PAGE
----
The applicants, through their surveyor, continued to press for a further advance and on 3 December 1996 Mr Syme wrote to confirm that he would recommend payment of a further advance. We were told at debate that the surveyor had in fact confirmed that the terms of that letter were acceptable. This was probably by a letter of 13 December 1996. Accordingly, it was expected that a payment of £54,000 would be made at that time.

However, by letter of 14 March 1997 Mr Syme wrote to the surveyor saying: “With regard to the land inside the Glasgow boundary, Glasgow City Council Property Services Department have advised me that the claimant in this case has no longer an enforceable compensation claim against the Council as the right to have compensation agreed or awarded only subsists for a period of six years from the date of vesting of the compulsory purchase order. I have been instructed by the City Council to cease negotiations on behalf of the Council in this matter. I will of course continue to negotiate with you with regard to the land outwith the Glasgow boundary”.

This letter appears to confirm that Mr Syme’s express authority to negotiate on behalf of the respondents had continued until about March 1997. By his continued negotiation he had made it plain that he at least did not intend to take any plea of time bar.

In fact, the District Valuer, through Mr Syme, had to continue to negotiate with the applicants’ surveyor after 14 March 1997 in relation to loss flowing from acquisition of the first subjects because this was the only practical way of reaching an appropriate figure in respect of the second subjects. Negotiation continued until all elements of claim in relation to both subjects were agreed. On or about 3 April 2000 the District Valuer intimated his proposed total calculation and a proportional split based on 72.65% for the second subjects and 27.35% for the first subjects. After some correspondence the District Valuer issued a revised calculation of 12 June 2000. On 15 June the applicants accepted his figures insofar as relating to the first subjects. They proposed minor changes in respect of the second subjects. Full agreement was eventually reached in respect of the latter and we are not further concerned with these subjects.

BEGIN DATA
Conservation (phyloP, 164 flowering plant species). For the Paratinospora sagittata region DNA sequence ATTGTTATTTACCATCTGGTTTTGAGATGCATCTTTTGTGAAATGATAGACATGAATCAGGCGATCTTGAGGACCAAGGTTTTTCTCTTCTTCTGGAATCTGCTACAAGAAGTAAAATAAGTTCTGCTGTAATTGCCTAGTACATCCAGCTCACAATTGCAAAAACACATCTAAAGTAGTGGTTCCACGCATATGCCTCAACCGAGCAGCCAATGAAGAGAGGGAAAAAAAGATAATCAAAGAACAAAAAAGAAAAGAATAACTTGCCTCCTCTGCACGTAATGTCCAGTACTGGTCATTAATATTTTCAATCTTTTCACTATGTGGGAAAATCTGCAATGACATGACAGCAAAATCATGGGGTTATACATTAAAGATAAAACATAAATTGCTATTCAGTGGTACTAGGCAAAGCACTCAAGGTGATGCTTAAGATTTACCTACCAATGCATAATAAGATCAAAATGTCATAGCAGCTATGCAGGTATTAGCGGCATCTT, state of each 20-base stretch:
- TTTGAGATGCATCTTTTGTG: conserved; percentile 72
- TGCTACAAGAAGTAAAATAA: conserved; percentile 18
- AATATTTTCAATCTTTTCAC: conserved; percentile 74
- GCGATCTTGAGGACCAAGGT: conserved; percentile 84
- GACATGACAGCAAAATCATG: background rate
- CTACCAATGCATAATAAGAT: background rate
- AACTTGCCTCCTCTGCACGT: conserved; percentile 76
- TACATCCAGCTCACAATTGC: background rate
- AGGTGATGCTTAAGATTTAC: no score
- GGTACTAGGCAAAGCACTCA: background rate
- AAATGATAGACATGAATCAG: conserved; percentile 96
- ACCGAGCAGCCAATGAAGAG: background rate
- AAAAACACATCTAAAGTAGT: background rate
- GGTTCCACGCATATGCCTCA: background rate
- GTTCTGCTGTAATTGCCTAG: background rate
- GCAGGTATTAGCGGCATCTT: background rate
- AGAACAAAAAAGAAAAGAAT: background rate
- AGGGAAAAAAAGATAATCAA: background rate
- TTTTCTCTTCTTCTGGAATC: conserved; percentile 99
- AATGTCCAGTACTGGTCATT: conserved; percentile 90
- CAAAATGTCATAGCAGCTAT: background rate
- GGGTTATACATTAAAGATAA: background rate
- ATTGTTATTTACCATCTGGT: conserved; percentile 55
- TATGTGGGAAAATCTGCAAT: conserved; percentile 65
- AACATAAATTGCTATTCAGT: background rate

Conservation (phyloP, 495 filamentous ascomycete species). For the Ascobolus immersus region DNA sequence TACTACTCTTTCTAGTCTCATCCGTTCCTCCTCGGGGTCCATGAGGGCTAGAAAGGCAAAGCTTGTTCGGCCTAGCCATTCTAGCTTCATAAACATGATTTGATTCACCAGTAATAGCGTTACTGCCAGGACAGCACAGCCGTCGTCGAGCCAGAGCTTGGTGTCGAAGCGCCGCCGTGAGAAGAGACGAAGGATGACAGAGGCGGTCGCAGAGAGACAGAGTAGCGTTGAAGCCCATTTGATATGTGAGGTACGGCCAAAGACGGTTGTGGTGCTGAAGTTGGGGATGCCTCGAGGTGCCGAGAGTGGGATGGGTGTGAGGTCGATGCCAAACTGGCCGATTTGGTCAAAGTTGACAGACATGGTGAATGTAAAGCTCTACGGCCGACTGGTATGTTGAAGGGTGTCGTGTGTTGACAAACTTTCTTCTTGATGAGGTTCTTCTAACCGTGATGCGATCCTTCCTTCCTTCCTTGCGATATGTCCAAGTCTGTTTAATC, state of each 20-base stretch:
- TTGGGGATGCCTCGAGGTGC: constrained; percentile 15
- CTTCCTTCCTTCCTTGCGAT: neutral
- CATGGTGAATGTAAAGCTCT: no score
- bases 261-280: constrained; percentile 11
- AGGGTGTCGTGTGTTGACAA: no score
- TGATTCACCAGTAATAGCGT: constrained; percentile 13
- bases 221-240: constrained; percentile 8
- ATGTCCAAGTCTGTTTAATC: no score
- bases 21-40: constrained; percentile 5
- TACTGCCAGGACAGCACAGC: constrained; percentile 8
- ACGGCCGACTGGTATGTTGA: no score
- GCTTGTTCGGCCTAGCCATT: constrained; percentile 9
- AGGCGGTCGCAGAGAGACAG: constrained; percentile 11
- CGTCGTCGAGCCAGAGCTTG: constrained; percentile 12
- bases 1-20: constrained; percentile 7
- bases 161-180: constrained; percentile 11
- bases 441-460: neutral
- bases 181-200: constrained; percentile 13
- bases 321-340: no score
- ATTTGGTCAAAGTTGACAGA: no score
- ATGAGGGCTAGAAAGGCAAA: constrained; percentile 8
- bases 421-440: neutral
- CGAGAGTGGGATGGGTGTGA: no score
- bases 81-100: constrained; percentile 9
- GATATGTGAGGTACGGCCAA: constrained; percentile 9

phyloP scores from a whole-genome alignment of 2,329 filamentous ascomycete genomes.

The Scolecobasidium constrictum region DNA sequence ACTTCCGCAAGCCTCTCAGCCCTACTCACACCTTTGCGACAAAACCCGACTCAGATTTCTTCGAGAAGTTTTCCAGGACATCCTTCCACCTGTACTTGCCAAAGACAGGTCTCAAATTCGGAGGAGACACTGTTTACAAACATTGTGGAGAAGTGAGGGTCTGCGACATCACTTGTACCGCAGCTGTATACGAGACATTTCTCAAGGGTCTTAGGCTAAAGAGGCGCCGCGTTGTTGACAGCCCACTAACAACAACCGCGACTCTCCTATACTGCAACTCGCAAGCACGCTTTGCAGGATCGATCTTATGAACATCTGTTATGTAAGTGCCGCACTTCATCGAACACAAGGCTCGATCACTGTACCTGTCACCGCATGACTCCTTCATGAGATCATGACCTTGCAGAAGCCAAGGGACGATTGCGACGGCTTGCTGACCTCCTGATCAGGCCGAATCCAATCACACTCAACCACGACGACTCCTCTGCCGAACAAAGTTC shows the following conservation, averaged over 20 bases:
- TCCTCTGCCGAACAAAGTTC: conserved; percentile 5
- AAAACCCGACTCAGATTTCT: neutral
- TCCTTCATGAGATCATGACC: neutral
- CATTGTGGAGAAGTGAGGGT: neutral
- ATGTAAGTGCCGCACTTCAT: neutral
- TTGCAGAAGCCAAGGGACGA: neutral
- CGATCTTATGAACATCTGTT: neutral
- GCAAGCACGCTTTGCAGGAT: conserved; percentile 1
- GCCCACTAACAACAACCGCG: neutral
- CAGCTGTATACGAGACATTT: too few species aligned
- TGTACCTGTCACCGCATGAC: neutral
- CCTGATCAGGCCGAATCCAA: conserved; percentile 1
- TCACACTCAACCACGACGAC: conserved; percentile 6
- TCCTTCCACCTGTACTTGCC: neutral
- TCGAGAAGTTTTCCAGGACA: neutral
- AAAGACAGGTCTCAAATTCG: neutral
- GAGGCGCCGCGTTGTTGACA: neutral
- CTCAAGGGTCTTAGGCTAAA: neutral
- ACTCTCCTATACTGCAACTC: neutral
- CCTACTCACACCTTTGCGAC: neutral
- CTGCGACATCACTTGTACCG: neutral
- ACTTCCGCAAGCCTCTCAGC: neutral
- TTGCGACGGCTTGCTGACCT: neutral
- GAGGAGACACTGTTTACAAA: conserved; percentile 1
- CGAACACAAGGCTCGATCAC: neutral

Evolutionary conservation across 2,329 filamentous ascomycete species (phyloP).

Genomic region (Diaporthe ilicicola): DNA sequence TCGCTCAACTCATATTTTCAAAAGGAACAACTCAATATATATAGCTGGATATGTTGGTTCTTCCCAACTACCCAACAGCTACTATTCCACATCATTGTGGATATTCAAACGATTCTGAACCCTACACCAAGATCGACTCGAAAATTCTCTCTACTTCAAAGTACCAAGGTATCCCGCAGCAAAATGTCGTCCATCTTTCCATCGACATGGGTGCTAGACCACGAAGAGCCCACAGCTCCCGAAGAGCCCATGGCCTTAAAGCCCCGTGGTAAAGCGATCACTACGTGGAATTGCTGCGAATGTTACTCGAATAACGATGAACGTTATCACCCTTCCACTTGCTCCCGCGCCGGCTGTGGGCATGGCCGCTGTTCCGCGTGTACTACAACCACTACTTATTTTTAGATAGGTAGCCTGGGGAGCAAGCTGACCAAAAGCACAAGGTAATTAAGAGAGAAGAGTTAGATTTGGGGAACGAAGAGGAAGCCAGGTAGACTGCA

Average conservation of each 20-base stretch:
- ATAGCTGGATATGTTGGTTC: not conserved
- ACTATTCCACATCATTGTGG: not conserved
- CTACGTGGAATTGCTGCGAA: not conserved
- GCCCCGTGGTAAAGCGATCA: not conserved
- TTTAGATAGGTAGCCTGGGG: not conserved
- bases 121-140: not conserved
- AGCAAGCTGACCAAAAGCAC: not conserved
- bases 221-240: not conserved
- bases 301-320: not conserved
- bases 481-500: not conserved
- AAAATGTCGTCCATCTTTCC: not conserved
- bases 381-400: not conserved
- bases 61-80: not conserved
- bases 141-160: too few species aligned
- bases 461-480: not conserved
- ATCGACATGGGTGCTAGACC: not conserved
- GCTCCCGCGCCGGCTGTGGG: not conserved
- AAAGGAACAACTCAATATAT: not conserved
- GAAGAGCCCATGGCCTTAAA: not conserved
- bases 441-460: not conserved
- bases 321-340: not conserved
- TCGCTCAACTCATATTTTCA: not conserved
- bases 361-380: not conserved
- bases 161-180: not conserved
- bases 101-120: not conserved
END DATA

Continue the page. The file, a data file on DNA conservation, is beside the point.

As an illustration of the complexity of the calculation, however, it may be narrated that it appears from the averments in the Closed Record of 13 November 2003 in the action at the instance of the surveyor that the District Valuer required to make his calculations in respect of over a dozen different heads all having to be apportioned between the subjects affected by the first and second CPOs. This tends to confirm, if confirmation was thought necessary, that the original agreement to assess matters as one was eminently sensible if not, indeed, unavoidable. It also appears that no final assessment of figures could have been made in relation to the first subjects until about the time of these final proposals in summer 2000. The figure calculated by the District Valuer in respect of the first subjects was a total of £137,302 with interest.